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How Muscles Work Pt. 1: Contraction

So you’ve decided to embark on this whole fitness journey, get healthy, and change your life. Right on and welcome friend. If you’re new to working out there are a few pieces of advice I would like to give you, but instead of giving you fitness tips you’ve probably heard before, I’ll save it and just say this:

You need to learn how your body is moving, working, and performing.

The more you understand the science behind it, the more likely you are to be successful. The body is a cool machine that can do A LOT and I mean A LOT (like holy cow women can produce tiny humans?) You might have a few goals like losing a little body fat and building some lean, sexy muscle, but have you ever stopped and wondered how the body actually accomplishes these things? Well if you have you’re in luck because today I’m breaking out some nerdom and teaching you the basics of how muscles work.

Types of Muscle

Did you know there are three different types of muscle fibers? These include cardiac (in the heart), smooth (think organs like the stomach and bladder), and skeletal muscle. The last of these is what we’ll be focusing on as this is the one that we want to shape and is also the one in charge of moving bones and the body. It starts with muscle contraction.

Muscle Contraction

So when it comes to the muscle actually contracting (flexing) and putting in work, here’s what happens (you might want to put your thinking cap on for this):

  1. Neural Activation - your nervous system sends messages through the motor neurons which connect to muscle fibers.

  2. Electrical impulses (called action potentials) are sent from your nervous system down the axon of the neuron to relay this message.

  3. Once these action potentials reach the end of the axon, chemical messengers referred to as neurotransmitters are released. These neurotransmitters cross the gap between the neuron and the muscle fiber (called the synapse) to relay the message to said muscle fiber.

  4. Receptor sites on the muscle fiber receive these neurotransmitters. (This is where it gets tricky!)

  5. The neurotransmitter used by the neuromuscular system (Acetylcholine), then stimulates the muscle fibers to release calcium into the sarcoplasm, which is the outer covering of the muscle fiber and also where some glycogen is stored (think energy for muscles)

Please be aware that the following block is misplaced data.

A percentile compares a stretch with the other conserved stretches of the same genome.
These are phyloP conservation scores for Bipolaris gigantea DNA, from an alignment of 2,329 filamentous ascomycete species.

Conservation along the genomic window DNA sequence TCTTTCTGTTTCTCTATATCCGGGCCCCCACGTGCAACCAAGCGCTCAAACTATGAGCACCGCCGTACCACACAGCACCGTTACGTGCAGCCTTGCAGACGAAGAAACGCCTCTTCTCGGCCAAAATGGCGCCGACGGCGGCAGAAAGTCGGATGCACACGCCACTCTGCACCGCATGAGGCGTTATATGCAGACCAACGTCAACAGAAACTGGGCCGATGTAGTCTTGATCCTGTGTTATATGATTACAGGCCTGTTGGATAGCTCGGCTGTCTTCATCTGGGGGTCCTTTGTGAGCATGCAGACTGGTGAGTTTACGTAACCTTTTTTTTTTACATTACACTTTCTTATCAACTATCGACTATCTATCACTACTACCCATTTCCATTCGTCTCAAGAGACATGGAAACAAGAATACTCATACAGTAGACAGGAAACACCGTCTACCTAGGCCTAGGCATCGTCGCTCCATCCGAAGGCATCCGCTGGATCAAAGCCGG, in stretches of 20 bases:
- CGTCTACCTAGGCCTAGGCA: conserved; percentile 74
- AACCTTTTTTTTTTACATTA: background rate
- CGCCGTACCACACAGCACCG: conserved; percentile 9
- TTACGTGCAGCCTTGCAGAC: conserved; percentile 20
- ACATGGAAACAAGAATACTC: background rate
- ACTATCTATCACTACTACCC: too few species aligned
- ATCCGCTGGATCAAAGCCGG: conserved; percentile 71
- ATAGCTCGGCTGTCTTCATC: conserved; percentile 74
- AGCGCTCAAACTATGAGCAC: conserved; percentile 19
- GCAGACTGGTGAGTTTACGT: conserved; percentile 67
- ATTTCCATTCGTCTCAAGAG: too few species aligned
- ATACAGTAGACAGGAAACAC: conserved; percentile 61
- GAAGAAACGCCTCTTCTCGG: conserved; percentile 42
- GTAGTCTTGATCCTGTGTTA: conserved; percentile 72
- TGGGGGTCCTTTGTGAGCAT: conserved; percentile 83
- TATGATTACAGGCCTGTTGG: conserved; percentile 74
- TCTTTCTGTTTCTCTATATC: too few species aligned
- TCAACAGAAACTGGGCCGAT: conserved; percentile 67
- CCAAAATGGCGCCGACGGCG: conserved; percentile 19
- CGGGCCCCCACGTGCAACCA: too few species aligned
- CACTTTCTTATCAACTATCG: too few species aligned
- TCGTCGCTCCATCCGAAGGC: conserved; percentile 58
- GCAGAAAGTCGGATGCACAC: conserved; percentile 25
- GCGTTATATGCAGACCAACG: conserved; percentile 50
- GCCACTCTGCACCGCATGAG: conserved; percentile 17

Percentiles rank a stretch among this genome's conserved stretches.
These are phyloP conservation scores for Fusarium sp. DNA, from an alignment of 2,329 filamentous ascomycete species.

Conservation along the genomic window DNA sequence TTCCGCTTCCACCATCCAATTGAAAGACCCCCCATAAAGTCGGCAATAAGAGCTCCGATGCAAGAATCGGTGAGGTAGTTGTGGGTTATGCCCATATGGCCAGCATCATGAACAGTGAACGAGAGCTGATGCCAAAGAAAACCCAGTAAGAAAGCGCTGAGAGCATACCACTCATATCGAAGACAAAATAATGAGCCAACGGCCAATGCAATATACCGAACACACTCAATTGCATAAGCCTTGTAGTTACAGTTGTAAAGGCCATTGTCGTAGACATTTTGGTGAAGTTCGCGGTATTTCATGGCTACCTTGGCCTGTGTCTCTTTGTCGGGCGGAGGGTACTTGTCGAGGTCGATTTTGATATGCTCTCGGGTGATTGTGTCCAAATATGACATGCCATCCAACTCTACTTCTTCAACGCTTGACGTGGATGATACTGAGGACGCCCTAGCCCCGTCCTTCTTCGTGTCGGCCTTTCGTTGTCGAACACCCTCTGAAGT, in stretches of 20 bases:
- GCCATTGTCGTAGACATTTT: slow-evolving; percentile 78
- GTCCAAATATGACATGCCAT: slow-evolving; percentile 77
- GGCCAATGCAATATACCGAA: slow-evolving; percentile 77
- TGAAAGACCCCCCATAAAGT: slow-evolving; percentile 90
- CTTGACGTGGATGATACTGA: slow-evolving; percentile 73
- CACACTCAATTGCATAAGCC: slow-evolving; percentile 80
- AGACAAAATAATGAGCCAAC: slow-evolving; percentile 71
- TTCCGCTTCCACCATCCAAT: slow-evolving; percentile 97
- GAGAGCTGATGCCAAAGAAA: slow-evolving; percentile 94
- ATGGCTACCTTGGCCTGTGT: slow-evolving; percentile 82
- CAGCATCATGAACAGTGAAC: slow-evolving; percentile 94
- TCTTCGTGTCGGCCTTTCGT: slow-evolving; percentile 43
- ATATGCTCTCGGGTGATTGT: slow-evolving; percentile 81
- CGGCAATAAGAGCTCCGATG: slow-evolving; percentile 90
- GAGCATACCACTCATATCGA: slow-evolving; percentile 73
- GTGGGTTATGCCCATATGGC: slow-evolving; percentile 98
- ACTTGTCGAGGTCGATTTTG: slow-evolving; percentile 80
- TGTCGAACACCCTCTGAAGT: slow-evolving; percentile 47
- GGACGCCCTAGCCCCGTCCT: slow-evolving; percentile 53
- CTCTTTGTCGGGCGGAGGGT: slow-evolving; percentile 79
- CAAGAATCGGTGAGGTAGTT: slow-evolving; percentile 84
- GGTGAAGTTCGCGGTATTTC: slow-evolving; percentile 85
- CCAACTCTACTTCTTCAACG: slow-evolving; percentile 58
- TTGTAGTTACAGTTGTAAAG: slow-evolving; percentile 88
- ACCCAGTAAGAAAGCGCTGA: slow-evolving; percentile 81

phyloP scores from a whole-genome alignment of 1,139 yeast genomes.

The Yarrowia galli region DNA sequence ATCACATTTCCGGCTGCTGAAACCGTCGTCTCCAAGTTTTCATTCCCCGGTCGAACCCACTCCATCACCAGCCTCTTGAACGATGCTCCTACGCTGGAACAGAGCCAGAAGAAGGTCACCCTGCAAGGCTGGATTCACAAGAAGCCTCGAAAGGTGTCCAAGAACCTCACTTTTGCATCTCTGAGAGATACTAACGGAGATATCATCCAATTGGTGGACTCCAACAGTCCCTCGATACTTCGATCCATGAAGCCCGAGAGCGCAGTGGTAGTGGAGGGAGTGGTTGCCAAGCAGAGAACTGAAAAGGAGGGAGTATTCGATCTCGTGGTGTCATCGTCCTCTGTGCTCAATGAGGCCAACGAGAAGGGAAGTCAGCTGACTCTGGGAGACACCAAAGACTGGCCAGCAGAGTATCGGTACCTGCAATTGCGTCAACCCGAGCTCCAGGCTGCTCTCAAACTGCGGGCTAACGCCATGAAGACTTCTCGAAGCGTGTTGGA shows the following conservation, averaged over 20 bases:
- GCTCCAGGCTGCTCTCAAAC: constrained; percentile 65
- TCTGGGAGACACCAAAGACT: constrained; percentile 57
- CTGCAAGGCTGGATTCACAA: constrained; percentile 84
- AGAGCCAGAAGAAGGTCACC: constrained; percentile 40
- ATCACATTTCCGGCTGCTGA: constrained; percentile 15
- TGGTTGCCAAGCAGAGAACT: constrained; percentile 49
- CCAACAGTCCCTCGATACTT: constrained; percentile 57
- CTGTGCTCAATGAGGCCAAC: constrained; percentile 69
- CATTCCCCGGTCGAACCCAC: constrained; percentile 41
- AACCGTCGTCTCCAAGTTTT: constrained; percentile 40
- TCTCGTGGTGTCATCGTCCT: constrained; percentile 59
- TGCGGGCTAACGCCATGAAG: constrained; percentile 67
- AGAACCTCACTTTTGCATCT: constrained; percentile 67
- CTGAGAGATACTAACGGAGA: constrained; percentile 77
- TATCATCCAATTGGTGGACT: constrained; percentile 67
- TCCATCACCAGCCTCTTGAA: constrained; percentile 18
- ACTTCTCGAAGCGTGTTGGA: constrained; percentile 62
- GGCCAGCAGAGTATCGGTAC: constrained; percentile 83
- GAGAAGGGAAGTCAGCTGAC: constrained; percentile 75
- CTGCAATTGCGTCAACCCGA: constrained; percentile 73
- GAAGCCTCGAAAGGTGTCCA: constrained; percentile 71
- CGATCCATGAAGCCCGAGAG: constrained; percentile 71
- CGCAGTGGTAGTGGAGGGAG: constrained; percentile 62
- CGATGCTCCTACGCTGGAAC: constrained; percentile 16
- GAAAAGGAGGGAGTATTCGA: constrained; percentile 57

6. If I haven’t lost you yet, the next step is for calcium to bind to troponin, forcing tropomyosin to detach from the myosin binding site and allowing myosin to attach to actin.

  7. ​This causes the filaments, myosin and actin, to pull across each other and the muscle to shorten or flex.

Check out the pictures below to help.

how nervous system communicates with muscle fibers to contract
Your nervous system signals your muscles when to contract.

myosin and acting cause muscle contraction
When myosin and actin attach and pull across each other to shorten (contract) the muscle.

All of this might have just sounded foreign to you, but it comes down to this: it all starts with the nervous system telling your body to move. From there, chemical messengers are sent to your muscles from your nervous system and once those chemical messengers are in place, velcro-like structures in the muscles pull across each other to contract and shorten. Ta-Da!

I don’t want to bombard you with all of this at once, so I have decided to break up “How Muscles Work” into bite-sized segments. Next week I’ll talk about how these incredible muscles are broken down in the gym and then repaired in our rest time to build that strong, lean look you’re looking for.

Thanks for reading and being curious as to how this whole building muscle thing works. We write to help you learn because knowledge (I had to say it) is power! So keep on reading the articles from the other fellow nerdy trainers and fitness professionals and look out for more to come from me and my Indy Fitness Mag Family!

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